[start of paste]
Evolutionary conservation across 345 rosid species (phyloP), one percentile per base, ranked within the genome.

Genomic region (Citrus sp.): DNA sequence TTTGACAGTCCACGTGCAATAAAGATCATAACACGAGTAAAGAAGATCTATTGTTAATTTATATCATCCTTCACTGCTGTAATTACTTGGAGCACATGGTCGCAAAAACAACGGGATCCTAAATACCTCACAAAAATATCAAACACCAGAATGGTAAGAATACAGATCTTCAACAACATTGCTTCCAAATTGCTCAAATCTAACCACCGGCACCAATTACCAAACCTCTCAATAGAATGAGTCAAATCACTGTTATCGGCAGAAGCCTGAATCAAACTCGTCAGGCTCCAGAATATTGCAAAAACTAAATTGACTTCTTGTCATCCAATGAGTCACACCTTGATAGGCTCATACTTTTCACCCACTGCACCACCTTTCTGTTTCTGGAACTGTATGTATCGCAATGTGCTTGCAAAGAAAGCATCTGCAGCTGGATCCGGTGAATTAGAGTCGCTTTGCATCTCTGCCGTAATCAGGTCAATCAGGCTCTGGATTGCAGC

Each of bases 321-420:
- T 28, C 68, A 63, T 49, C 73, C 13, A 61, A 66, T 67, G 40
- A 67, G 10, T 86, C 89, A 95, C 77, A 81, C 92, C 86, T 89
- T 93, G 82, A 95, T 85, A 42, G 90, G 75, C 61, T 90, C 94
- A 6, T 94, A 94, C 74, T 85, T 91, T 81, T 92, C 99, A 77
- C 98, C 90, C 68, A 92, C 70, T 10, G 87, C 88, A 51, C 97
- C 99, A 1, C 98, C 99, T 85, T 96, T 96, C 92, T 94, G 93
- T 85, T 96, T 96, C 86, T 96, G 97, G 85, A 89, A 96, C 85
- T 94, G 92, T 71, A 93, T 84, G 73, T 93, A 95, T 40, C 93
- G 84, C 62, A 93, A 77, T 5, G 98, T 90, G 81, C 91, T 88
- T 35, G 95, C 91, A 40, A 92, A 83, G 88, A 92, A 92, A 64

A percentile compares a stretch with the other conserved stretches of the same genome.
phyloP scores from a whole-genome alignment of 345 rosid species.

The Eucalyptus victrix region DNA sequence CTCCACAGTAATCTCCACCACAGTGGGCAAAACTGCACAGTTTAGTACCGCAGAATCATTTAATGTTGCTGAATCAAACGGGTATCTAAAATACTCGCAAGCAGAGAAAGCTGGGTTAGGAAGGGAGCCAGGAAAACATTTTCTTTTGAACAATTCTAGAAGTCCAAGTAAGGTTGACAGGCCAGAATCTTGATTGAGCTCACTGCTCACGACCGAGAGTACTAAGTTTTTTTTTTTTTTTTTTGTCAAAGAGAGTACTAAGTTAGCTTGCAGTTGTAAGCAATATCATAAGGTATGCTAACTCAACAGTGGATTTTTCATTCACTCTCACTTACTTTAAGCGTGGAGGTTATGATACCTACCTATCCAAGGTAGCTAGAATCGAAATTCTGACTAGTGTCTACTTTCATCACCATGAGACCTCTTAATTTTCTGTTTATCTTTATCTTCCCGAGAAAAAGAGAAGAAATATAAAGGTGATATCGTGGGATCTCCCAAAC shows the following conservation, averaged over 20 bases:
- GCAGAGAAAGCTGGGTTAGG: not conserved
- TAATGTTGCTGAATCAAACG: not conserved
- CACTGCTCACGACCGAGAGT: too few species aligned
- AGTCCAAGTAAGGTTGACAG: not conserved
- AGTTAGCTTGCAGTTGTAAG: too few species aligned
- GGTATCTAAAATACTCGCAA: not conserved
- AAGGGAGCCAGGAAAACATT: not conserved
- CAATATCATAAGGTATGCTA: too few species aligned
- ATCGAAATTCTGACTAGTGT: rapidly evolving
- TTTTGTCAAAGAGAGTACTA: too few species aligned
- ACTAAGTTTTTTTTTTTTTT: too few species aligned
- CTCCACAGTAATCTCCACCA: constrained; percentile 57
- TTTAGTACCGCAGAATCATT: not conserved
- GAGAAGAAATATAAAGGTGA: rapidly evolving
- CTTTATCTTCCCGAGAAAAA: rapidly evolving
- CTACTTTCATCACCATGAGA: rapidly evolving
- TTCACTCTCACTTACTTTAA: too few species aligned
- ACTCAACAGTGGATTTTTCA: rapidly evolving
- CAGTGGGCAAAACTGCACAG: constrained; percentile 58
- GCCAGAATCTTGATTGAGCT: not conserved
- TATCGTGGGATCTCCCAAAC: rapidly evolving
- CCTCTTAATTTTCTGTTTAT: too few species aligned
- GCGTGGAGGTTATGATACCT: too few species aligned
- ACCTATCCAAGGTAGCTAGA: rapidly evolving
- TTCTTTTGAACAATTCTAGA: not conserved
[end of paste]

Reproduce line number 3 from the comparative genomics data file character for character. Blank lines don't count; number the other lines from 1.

Each of bases 321-420: